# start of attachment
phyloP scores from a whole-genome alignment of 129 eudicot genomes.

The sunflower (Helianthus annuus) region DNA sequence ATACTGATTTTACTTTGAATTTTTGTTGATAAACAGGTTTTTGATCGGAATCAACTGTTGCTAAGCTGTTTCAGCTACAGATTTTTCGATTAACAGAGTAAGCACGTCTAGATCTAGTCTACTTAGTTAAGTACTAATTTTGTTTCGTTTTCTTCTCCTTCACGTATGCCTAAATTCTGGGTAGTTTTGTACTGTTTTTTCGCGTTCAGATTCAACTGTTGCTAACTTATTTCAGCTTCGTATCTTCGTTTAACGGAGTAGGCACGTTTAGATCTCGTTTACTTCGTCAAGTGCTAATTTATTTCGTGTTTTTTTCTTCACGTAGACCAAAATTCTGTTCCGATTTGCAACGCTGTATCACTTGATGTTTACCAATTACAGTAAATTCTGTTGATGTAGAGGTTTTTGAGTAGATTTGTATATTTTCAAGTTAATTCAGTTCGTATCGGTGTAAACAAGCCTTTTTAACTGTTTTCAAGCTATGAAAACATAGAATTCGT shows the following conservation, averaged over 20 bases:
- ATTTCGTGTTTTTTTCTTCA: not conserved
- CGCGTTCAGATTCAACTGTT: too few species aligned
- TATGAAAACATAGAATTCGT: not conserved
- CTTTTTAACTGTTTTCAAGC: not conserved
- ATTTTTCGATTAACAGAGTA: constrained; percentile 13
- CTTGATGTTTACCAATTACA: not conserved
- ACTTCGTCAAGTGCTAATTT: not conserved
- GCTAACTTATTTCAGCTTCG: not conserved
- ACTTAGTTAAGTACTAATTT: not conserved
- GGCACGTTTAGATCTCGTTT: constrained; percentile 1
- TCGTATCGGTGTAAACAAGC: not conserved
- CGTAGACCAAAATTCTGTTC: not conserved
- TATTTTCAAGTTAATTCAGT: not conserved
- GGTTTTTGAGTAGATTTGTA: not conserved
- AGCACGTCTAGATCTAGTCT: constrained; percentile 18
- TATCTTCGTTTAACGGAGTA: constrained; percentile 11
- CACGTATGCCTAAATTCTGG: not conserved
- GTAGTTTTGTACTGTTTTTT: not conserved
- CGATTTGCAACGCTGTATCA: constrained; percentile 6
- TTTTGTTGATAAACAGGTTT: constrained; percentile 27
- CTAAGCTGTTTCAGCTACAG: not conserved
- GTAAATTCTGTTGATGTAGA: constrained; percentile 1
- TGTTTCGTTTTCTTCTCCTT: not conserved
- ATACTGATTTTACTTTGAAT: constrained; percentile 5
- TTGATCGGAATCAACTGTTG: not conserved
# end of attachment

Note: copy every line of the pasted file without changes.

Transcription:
phyloP scores from a whole-genome alignment of 129 eudicot genomes.

The sunflower (Helianthus annuus) region DNA sequence ATACTGATTTTACTTTGAATTTTTGTTGATAAACAGGTTTTTGATCGGAATCAACTGTTGCTAAGCTGTTTCAGCTACAGATTTTTCGATTAACAGAGTAAGCACGTCTAGATCTAGTCTACTTAGTTAAGTACTAATTTTGTTTCGTTTTCTTCTCCTTCACGTATGCCTAAATTCTGGGTAGTTTTGTACTGTTTTTTCGCGTTCAGATTCAACTGTTGCTAACTTATTTCAGCTTCGTATCTTCGTTTAACGGAGTAGGCACGTTTAGATCTCGTTTACTTCGTCAAGTGCTAATTTATTTCGTGTTTTTTTCTTCACGTAGACCAAAATTCTGTTCCGATTTGCAACGCTGTATCACTTGATGTTTACCAATTACAGTAAATTCTGTTGATGTAGAGGTTTTTGAGTAGATTTGTATATTTTCAAGTTAATTCAGTTCGTATCGGTGTAAACAAGCCTTTTTAACTGTTTTCAAGCTATGAAAACATAGAATTCGT shows the following conservation, averaged over 20 bases:
- ATTTCGTGTTTTTTTCTTCA: not conserved
- CGCGTTCAGATTCAACTGTT: too few species aligned
- TATGAAAACATAGAATTCGT: not conserved
- CTTTTTAACTGTTTTCAAGC: not conserved
- ATTTTTCGATTAACAGAGTA: constrained; percentile 13
- CTTGATGTTTACCAATTACA: not conserved
- ACTTCGTCAAGTGCTAATTT: not conserved
- GCTAACTTATTTCAGCTTCG: not conserved
- ACTTAGTTAAGTACTAATTT: not conserved
- GGCACGTTTAGATCTCGTTT: constrained; percentile 1
- TCGTATCGGTGTAAACAAGC: not conserved
- CGTAGACCAAAATTCTGTTC: not conserved
- TATTTTCAAGTTAATTCAGT: not conserved
- GGTTTTTGAGTAGATTTGTA: not conserved
- AGCACGTCTAGATCTAGTCT: constrained; percentile 18
- TATCTTCGTTTAACGGAGTA: constrained; percentile 11
- CACGTATGCCTAAATTCTGG: not conserved
- GTAGTTTTGTACTGTTTTTT: not conserved
- CGATTTGCAACGCTGTATCA: constrained; percentile 6
- TTTTGTTGATAAACAGGTTT: constrained; percentile 27
- CTAAGCTGTTTCAGCTACAG: not conserved
- GTAAATTCTGTTGATGTAGA: constrained; percentile 1
- TGTTTCGTTTTCTTCTCCTT: not conserved
- ATACTGATTTTACTTTGAAT: constrained; percentile 5
- TTGATCGGAATCAACTGTTG: not conserved